The Trangia is very efficient, when comes to metho stoves, they dont get much better than these guys unless its a Jet- stove. A Trangia can typically bring 1L of water to boil in 11 mins during the warmer months, while this much slower to boil water than its jet-stove counterparts it still only uses very little fuel in a 20 minute period (within 20ml of the SimmerLite), as such i would recommend carrying one of both; as we do. Realistically, you’re very rarely boiling a litre of water, and more often 400ml or so, which is the kettle size, and this can be done in 6 mins.

If you’re wondering how much fuel to carry per day, I would recommend that 120Ml per person will be sufficient.

Cost and Replacement Parts

Due to the high level of proliferation throughout the market, there are always plenty of replacement parts available. Trangia brand replacement parts are always available through any store that sells the stoves, and usually you can pick up any single part for less than $20. One friend of mine has even found you can buy the rubber ring sealer on the inside of the stove cap as he put it on before the stove was sufficiently cooled.


The Trangia is an incredibly versatile stove, If you want a workhorse for every job, this is it. With the complete package including pots coming in at around $200, this little guy is in my opinion the best entry hiking stove on the market. The intelligent design provides a in-built wind break and a complete lack of moving parts and o-rings means that they require virtually no maintenance. The Trangia is great for cooking all types of meals, it comes with a simmer ring which allows for a much slower cooking speed than the “full bore” SimmerLite, and offers even more control as you can control the width of the opening on the simmer lid itself. I have successfully cooked Pasta of all sorts, risottos, cous cous, Chocolate pudding, stewed apple, stir fry and  even pancakes and bacon & eggs on a trangia. If it can be done on a stove top, with a little more time, you can achieve it on a Trangia. There are obvious synergies with jet-stoves, and many meals will be ready faster if both are used together. My only major issue with the trangia are the Spondonicles (pot grips). It is very easy to forget and leave them sitting on the pot when you’re cooking. Should yo do this, you will nearly always end up burning your hand. This isnt a flaw in design its just something that I do regularly.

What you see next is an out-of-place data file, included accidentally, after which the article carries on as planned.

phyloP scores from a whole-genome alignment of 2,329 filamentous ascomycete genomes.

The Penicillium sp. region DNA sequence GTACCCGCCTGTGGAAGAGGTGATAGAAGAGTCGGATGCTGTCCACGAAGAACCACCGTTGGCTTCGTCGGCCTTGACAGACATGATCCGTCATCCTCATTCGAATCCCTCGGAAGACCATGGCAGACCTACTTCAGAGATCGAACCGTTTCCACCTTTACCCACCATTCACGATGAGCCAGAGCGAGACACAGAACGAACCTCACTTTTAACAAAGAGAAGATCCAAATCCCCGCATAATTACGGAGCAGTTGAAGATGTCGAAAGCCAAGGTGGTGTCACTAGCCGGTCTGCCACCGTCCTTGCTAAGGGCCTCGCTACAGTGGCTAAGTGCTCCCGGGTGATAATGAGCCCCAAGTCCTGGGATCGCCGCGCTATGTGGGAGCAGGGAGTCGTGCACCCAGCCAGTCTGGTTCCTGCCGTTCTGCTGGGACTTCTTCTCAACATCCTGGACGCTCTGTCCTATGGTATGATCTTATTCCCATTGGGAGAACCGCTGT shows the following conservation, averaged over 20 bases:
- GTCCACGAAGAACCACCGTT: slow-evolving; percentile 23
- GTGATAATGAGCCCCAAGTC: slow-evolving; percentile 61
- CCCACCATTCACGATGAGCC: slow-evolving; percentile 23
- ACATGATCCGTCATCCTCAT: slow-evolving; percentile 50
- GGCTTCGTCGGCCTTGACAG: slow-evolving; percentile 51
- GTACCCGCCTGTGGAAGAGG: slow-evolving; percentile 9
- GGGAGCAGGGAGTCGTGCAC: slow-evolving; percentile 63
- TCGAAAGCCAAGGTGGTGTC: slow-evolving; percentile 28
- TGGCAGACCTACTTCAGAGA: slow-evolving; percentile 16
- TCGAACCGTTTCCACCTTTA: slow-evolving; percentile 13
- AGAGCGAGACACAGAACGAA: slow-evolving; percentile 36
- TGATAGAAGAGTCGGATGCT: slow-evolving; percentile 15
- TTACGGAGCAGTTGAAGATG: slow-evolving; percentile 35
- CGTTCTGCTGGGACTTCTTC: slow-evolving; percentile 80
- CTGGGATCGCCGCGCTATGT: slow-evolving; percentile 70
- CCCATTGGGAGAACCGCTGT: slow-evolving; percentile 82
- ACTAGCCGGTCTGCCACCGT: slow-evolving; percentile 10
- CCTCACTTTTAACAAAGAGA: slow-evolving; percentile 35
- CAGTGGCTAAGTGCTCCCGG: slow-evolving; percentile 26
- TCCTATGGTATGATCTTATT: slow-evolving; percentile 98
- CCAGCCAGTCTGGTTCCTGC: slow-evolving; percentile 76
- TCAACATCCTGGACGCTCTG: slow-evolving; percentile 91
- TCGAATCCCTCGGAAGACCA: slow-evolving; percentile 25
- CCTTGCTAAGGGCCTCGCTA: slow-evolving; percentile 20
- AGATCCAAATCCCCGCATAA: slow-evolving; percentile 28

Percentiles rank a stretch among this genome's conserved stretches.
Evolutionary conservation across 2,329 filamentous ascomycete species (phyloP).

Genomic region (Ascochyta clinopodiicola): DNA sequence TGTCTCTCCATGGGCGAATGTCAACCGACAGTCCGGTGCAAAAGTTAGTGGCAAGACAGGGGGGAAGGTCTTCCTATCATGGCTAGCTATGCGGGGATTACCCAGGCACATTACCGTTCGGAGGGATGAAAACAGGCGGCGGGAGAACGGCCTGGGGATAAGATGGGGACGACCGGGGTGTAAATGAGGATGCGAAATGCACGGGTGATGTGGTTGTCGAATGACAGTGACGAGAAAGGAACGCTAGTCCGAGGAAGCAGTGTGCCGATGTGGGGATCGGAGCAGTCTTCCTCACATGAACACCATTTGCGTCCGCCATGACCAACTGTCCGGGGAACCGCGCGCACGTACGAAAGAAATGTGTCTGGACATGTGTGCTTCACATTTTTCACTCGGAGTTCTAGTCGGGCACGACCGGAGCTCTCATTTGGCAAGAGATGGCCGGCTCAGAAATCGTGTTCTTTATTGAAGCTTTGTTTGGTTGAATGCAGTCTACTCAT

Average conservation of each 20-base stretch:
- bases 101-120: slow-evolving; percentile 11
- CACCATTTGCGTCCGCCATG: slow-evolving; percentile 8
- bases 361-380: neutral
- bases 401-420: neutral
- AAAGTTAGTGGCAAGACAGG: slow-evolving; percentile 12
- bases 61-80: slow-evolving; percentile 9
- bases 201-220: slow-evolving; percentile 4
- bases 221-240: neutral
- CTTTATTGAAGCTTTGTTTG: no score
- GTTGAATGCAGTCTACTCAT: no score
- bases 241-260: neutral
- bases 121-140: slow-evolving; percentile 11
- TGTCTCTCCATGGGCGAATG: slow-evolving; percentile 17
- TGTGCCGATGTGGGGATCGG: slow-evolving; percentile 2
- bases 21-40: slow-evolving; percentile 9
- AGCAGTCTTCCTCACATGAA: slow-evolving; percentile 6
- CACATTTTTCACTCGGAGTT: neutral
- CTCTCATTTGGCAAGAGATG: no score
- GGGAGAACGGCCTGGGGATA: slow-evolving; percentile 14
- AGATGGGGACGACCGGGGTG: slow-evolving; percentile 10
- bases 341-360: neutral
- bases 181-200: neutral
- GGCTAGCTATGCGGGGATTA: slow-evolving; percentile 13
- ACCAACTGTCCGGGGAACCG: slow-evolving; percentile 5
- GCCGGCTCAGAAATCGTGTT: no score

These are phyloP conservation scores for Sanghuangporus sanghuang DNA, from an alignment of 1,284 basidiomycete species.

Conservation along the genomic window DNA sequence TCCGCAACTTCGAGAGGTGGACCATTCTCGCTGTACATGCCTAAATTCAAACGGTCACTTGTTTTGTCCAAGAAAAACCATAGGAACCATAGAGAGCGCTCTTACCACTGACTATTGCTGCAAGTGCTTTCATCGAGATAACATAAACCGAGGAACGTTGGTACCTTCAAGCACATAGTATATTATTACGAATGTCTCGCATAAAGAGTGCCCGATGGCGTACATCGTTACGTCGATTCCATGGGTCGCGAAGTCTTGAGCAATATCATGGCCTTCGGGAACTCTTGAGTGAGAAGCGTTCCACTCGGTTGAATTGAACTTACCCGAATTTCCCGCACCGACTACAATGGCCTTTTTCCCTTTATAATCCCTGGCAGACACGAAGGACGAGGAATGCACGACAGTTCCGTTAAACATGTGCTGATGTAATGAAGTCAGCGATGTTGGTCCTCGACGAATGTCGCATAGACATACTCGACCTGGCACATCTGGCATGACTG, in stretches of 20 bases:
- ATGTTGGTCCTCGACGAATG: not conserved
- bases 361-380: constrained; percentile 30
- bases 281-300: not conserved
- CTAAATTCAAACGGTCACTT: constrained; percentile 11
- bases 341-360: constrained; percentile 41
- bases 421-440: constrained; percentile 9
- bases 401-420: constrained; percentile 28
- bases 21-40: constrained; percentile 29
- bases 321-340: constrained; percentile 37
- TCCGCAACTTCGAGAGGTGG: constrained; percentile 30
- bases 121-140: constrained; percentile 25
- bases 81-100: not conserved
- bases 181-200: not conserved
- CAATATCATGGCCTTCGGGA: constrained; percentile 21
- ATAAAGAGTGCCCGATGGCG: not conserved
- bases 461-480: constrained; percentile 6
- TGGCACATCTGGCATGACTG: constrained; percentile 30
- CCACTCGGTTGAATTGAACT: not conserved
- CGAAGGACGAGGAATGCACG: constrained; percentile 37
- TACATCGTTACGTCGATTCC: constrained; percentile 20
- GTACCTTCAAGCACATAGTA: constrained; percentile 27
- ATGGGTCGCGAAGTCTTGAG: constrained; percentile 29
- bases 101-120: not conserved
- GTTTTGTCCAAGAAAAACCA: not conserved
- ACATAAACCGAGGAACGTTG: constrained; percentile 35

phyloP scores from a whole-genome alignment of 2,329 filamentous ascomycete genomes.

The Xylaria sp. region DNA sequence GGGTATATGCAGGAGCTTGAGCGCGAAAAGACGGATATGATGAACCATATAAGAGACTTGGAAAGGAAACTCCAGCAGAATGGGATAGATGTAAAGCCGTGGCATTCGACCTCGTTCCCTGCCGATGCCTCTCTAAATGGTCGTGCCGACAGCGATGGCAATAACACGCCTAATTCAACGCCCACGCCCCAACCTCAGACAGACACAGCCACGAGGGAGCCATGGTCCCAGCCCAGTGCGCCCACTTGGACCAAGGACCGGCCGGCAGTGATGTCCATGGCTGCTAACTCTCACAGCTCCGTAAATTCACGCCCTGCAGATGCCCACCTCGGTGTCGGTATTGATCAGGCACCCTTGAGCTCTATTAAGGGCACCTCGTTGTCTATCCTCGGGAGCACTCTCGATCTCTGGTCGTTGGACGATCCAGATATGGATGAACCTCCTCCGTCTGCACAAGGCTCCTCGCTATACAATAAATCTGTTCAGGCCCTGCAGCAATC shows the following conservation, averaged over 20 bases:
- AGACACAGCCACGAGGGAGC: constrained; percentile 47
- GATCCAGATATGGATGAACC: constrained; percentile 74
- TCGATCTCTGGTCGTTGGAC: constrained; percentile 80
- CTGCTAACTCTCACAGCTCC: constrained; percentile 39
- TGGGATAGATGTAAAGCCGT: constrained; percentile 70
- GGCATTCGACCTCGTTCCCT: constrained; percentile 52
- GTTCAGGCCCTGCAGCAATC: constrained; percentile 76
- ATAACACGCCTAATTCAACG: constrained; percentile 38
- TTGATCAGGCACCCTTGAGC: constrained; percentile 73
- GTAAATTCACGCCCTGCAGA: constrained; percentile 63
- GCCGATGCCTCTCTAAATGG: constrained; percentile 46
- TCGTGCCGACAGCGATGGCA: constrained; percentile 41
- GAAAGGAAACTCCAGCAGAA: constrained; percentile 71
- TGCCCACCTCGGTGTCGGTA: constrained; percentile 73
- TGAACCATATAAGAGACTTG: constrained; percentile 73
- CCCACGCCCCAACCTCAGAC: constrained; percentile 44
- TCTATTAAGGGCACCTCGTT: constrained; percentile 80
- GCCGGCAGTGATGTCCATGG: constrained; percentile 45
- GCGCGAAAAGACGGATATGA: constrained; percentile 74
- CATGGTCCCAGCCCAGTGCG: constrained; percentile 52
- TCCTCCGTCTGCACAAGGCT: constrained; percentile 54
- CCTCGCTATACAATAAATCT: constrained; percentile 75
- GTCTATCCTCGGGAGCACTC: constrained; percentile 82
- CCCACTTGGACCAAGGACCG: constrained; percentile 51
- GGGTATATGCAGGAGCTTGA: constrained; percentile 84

Trangia and MSR

Trangia and MSR SimmerLite after delivering a tasty pasta meal

They are cheap,  easy to use and reliable. When talking about hiking stoves, there isn’t much else you could possibly ask for that doesn’t come standard in the Trangia.

MSR SimmerLite Stove and BottleClick through to more Hiking stove reviews

Click through for some great hiking recipes

Still quiet